Ruth Bader Ginsburg portrait

Supreme Court Justice Ruth Bader Ginsburg will offer her personal reflections on life on Feb. 6 in Stanford Memorial Church. (Image credit: Collection of the Supreme Court of the United States)

Ruth Bader Ginsburg, an associate justice of the Supreme Court of the United States, will offer her personal reflections on life during the “Rathbun Lecture on a Meaningful Life,” which will be held on Monday, Feb. 6 in Stanford Memorial Church.

Ginsburg, a justice of the Supreme Court since 1993, will be in conversation with Jane Shaw, dean for religious life at Stanford.

“We are delighted that Justice Bader Ginsburg has accepted the invitation to be the seventh Rathbun Visiting Fellow,” Shaw said. “Her distinction, public service and extraordinary contribution to justice and to conversations at the heart of the American public square make her an ideal contributor to this flagship program on what it means to fashion ‘a meaningful life.'”

Ginsburg, who was nominated to the Supreme Court by President Bill Clinton, was the second woman to join the court. She served with Justice Sandra Day O’Connor until O’Connor retired in 2006. Ginsburg is now one of three women on the Supreme Court, along with Sonia Sotomayor and Elena Kagan.

Ginsburg is the author of the 2016 book of writings and speeches, My Own Words, which she wrote with her authorized biographers, Mary Hartnett and Wendy W. Williams.

In her last appearance at Stanford in September 2013, Ginsburg described the Supreme Court term that had ended that year with divisive decisions on gay marriage, voting rights, genetics and affirmative action as, “by any account, both heady and hefty.”

But the bitter battles on the bench, the contentious cases and sharp dissents – many penned by her – don’t translate to acrimony among the justices, she told the audience.

“What holds us together is that we revere the institution for which we work,” Ginsburg said. “We know that we must maintain a high level of collegiality.”

Before joining the Supreme Court, Ginsburg served as a judge of the U.S. Court of Appeals for the District of Columbia Circuit. President Jimmy Carter appointed her to the post in 1980.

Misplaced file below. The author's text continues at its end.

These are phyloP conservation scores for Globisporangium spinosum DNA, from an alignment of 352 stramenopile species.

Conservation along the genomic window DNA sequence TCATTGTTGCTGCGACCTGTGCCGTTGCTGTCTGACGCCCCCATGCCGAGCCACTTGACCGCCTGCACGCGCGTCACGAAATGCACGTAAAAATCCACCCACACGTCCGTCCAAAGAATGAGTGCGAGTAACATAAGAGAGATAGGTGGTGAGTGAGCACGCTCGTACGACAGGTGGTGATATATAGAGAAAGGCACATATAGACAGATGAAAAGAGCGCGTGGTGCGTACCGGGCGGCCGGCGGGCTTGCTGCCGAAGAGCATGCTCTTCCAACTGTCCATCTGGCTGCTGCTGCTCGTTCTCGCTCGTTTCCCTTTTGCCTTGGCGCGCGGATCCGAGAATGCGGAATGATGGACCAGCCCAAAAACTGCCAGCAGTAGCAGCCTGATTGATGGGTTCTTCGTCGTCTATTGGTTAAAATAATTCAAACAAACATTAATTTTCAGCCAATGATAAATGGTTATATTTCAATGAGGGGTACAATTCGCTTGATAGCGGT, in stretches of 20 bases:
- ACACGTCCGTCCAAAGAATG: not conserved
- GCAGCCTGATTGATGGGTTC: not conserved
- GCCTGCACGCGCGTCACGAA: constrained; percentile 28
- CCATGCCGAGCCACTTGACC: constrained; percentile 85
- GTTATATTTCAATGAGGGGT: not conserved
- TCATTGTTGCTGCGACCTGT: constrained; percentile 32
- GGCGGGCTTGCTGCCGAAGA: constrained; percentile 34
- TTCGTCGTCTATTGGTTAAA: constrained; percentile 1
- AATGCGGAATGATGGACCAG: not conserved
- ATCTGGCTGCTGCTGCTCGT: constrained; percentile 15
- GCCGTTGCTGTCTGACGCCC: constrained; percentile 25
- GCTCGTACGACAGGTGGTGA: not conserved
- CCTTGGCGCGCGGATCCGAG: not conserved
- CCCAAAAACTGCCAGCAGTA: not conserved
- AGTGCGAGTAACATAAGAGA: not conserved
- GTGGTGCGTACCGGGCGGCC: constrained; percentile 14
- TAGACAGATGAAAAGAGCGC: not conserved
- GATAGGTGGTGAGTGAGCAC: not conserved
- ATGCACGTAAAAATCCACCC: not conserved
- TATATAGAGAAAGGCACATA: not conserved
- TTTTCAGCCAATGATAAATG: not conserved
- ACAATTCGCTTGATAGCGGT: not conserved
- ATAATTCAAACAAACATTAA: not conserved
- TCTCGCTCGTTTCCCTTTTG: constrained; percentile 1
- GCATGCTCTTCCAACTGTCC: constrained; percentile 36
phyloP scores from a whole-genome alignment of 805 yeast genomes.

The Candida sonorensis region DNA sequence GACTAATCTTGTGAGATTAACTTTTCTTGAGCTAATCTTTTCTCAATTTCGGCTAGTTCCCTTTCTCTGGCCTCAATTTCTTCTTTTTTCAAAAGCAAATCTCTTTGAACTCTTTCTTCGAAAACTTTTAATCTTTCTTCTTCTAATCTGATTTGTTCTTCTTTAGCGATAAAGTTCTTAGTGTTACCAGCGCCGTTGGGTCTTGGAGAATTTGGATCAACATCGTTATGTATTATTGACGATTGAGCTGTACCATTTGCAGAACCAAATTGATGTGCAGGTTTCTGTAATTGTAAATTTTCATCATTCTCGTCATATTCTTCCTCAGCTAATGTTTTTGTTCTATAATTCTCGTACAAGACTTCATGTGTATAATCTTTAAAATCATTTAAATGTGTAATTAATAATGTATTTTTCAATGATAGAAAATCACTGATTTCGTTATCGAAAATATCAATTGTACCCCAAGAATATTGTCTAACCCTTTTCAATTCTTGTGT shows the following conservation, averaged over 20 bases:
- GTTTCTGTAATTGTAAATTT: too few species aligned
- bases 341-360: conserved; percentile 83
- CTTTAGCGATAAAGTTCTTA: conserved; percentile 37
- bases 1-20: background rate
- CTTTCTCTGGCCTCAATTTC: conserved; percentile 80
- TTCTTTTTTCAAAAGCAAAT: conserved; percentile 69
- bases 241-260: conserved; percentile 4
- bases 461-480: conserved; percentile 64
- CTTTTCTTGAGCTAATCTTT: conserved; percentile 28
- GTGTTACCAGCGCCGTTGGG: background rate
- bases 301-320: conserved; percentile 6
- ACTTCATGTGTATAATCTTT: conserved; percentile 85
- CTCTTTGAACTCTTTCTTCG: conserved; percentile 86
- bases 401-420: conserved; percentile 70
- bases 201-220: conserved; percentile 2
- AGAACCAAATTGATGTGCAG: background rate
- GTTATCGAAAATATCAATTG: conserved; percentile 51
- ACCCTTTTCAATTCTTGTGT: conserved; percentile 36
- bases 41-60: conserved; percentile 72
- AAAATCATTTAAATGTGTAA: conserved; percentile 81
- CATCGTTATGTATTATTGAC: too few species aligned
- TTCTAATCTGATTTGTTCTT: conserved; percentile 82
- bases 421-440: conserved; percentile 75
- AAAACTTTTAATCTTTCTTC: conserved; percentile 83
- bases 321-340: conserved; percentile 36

Ginsburg was a professor of law for nearly two decades prior to becoming a judge. From 1972-1980, she taught at Columbia Law School, where she was the school’s first tenured female professor. She was a professor of law at Rutgers University of Law from 1963-1972.

In 1971, Ginsburg co-founded the Women’s Rights Project of the American Civil Liberties Union, and served as the ACLU’s general counsel from 1973-1980, and on its National Board of Directors from 1974-1980.

She was a fellow at the Center for Advanced Study in the Behavioral Sciences at Stanford University for the academic year 1977-1978.

Ginsburg, who was born in Brooklyn, N.Y., earned a law degree at Columbia Law School in 1959. After graduating, she served as a law clerk to the Hon. Edmund L. Palmieri, judge of the U.S. District Court for the Southern District of New York for two years.

She is the seventh person chosen as the Rathbun Visiting Fellow by the Office for Religious Life at Stanford.

Previous Rathbun Visiting Fellows were Oprah Winfrey, producer, actor, global media leader and philanthropist; Marian Wright Edelman, president and founder of the Children’s Defense Fund; His Holiness the 14th Dalai Lama; George Shultz, former U.S. secretary of state; Sandra Day O’Connor, retired associate justice of the U.S. Supreme Court; and Garry Trudeau, Pulitzer Prize-winning cartoonist.

While the centerpiece of the Rathbun Visiting Fellow Program will be Ginsburg’s conversation with Dean Shaw, Ginsburg will also spend some time on campus engaged in deeper discussion with smaller groups of students, faculty and staff members in a variety of other programs hosted by the dean for religious life.

The Foundation for Global Community established The Harry and Emilia Rathbun Fund for Exploring What Leads to a Meaningful Life at Stanford University.  This fund honors Harry and Emilia Rathbun and their “meaning of life” legacy of helping students experience personal reflection, thoughtful discussion and a deeper exploration of life’s purpose.

Information on a lottery for free tickets to Ginsburg’s address will be available winter quarter for students, faculty and staff members. A valid Stanford ID will be required.